How else would America express its solidarity with the Bush Administration and its faith-oriented politics? Indeed, the concept of Superman can only be explained by unflinching faith - absolute faith that transcends ideas and is based on unshakable convictions and messianic notions that overwhelm the need for analysis. Superman is absolutely unreal, and yet he is admired for the deeds he performs. It all boils down to the promotion of Bush's fascist doctrine, both inside and outside America.

Whoa there doggie. You are completely underestimating (overestimating?) the American movie going public. I can guarantee you that more than likely, 99.9% of the movie going public will not give one thought to President Bush while watching Superman Returns. They aren’t being fooled – the story behind Superman is much older than Bush, it is the heroic tradition, again – but in the case of the new movie, you are dealing with a hero who has perhaps lost his way, no longer needed, and a villain with a personal vendetta against him. Could be an allegory for the current Bush administration and their war on terror? Could it be an allegory of American anti-Islam tendencies? Perhaps. But it could also be an allegory of a thousand stories already told.

Now, the article, which is quite interesting, goes on to talk about Bush’s fascism, religious extremism, and various other issues with the Bush administration. Honestly, I don’t altogether disagree with some of it. This view of Bush from a Pakistani perspective is quite fascinating. But obviously, I take offense at the misuse of Superman, a fictional character who can be different things to different people, a character that continues a long legacy of heroic ideals, a character that is altogether American, but whose roots run as far back as the sands of time, blending with the heroes of the ancient west, and indeed the world over.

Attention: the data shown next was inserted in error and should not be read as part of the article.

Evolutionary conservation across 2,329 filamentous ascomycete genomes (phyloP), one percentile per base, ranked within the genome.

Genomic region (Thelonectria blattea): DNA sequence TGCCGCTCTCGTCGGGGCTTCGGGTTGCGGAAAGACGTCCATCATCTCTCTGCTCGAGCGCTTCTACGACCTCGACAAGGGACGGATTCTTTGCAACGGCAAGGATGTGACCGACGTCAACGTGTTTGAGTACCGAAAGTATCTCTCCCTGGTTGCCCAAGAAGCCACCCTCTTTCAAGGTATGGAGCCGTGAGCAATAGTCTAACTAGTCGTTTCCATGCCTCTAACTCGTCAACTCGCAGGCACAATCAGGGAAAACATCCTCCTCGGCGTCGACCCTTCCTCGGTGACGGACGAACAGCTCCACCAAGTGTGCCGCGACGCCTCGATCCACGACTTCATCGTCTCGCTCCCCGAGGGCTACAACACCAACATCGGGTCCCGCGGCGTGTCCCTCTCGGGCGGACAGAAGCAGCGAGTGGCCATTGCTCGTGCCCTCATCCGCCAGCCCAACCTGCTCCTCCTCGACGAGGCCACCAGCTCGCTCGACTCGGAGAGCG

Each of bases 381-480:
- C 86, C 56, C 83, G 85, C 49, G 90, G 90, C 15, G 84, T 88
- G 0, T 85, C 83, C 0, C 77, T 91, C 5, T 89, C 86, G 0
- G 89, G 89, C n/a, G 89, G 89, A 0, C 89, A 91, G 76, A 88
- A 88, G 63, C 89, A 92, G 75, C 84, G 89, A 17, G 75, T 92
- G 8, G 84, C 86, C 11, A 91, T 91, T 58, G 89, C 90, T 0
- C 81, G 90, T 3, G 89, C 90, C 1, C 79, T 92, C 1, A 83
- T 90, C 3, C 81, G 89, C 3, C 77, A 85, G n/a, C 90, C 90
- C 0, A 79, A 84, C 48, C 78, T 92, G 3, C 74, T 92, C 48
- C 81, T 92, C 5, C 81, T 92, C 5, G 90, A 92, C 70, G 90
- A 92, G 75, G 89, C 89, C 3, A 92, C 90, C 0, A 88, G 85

St. Caffeine said...

I'm risking self-outing as a geek, but if you're interested in the development of Superman and the super hero character in America you should read Men of Tomorrow. While it touches on many superhero features, it spends a lot of time on the creation of Superman (by two Jewish kids/young men) and the establishment's efforts to screw them out of their $$$.

It's not what I usually read, but it's not bad.

God Bless Superman and America said...

I just don't concern myself what half-baked foreigners think about our country.

Maybe they are just jealous because they couldn't get a green card. Many happy Pakistanis live in the USA and probably quite a few will watch Superman for it's entertainment value, which, by golly, is what America is all about.

Maybe in Pakistan, they can create some sort of alter-superhero who oppresses the common man, and ensures that that propaganda, misogyny and other inequities prevail.

Anonymous said...

God bless Superman? That’s weird… anyway, god bless, you should discuss the theological implications of superman with the author of the article. All this is absolutely ridiculous. Good post, Melusina.


Anonymous said...

And please, my american friends, talking about political correctness, don’t ever change the name of Superman to Superperson.

Viva Portugal!


The SeaWitch said...

What's most ridiculous about the author's article is the fact that Superman is NOT an American creation but a Canadian one. Canadian, Joe Shuster, the artist and Jerry Siegel, the writer sold their comic book hero to DC comics.

Next thing you know, they'll be writing about the fascist American overtones of Winnie the Pooh...another Canadian creation.

Anonymous said...

zardoz says :

ms mel




SouthPark said...

Blame Canada.... Blame Canada...

L-girl said...

Excellent post, Mel! I had the same reaction to that story, although I didn't take the time to think through as clearly as you.

By the way, despite Seawitch's claims, Winnie the Pooh is not a Canadian creation. It's British.

Milne was born in Winnepeg and the name Winnie was inspired by that city (actually the name of a pet bear of a Canadian soldier). However, Milne spent most of his life in England, and the Pooh stories are set in East Sussex, England. There's really nothing Canadian about them.

I love Canada as much as anyone, but Canadians can't take credit for everything! :)